I came across an interesting article on Better Humans by Charles Chu a few days ago. It talks about how he did everything right in his life – good grades, recommendations, a college degree, dream job. But for some reason, things just didn’t feel right and he didn’t know why.
Until he came across a quote by Warren Buffet “Read 500 pages every day. That’s how knowledge works. It builds up, like compound interest. All of you can do it, but I guarantee not many of you will…”
Inspired by this quote and in his search for answers, Chu started reading only to see his life transform in front of his eyes. After reading 400 books in the last two years, Chu had some serious reading advice for people in his article. What Chu said is mind-boggling because it puts our lives and our precious time into perspective.
Time it takes to read 200 books a year: 417 hours
Time we spend on social media in a year: 608 hours
Time we spend on TV in a year: 1,642 hours
So, what I understood is that we all clearly have time to read.
If you’re one of those who realize the importance of reading (but still don’t do it), what I think you can do is aim to read – read anything, but read. And (slowly) getting rid of damaging addictions like TV/Netflix, Candy Crush, and purposeless social media is the first step.
Still, 200 books a year is quite a task. It’s definitely possible (and we have Chu to prove that), but is it realistic? I’m not too sure.
Coincidentally, just today I stumbled upon an article from Life Hacker that gives some superb tips on making reading easier. These tips won’t make 200 books a year possible, but they will definitely kick start the process.
Carry your books wherever you go.
It is a pain when I’m in the middle of a 1000-page novel, but I carry it anyway. Sometimes my friends are late, sometimes my food is late. And I like to use that time to read my book rather than my Facebook newsfeed that seems to be filled with wedding updates of all the 20-somethings I know.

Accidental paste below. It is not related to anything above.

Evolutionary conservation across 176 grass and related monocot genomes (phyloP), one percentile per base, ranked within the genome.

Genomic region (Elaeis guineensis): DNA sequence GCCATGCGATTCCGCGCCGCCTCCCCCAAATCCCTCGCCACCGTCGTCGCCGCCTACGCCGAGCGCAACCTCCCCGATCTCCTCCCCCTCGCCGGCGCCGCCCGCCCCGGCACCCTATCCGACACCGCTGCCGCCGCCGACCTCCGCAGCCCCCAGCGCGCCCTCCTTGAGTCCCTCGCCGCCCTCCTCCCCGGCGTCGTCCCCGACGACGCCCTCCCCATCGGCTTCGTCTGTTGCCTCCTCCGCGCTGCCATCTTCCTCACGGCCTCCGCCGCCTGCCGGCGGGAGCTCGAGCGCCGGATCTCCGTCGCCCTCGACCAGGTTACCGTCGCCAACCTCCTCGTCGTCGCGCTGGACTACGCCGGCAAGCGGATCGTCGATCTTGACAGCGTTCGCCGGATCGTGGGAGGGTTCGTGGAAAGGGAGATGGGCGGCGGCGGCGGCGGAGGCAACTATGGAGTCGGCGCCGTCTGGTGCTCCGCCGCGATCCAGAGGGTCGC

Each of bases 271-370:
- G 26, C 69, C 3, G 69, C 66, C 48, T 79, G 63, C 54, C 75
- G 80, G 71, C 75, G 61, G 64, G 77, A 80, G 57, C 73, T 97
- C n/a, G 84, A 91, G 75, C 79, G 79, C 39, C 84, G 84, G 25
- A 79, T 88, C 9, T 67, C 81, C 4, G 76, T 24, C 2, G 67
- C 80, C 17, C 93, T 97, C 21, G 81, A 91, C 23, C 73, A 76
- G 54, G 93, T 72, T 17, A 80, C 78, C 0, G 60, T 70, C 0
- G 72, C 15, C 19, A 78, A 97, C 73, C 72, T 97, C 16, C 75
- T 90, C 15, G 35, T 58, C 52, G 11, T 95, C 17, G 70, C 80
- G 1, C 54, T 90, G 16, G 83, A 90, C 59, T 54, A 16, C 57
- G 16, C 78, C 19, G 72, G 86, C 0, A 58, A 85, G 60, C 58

Give up books you’re not enjoying.
Purely echoing what the article said, reading should not be a challenge that you need to overcome. It definitely does not mean that if you stop reading a book halfway, you’re a quitter. Give up what you don’t like and move on because you don’t need more excuses to avoid reading.
Set smaller targets and commit to them
Reading is much easier when you’ve set a certain daily target in your head. Whether it’s a chapter or just 30 minutes of uninterrupted reading, setting a small target makes you want to achieve it. I can’t recall the number of times I’ve forced myself to read because I had set a target.
Read 3 books at a time.
I’m reading the most random books at the moment. Dreamlands and Nightscapes by Stephen King (thriller/horror), Wuthering Heights by Emily Bronte on audio (classic stuff) and The Art of Social Media (non-fiction/self-help). Reading multiple books is like watching multiple shows. It’s possible, it’s acceptable and it adds variety so chances of getting easily bored are slim.
Fortunately for me, this entire process was a lot more natural. Reading became an interest, then a hobby, and now a passion. If you had asked me 3 years ago what my least favorite activities in the world were, reading would have topped that list. But today reading beckons me like I was born to do it. It enlightens me, it calms me. It introduces me to people that probably exist in the world but not my life and most importantly, it makes me happy!
P.S. by AH; To add to what Siham is saying, I personally switch on my Tide app (which I use for pomodoro sessions) and have the sounds of the ocean playing in the background as I read. My minimum reading time is as little as 10 minutes.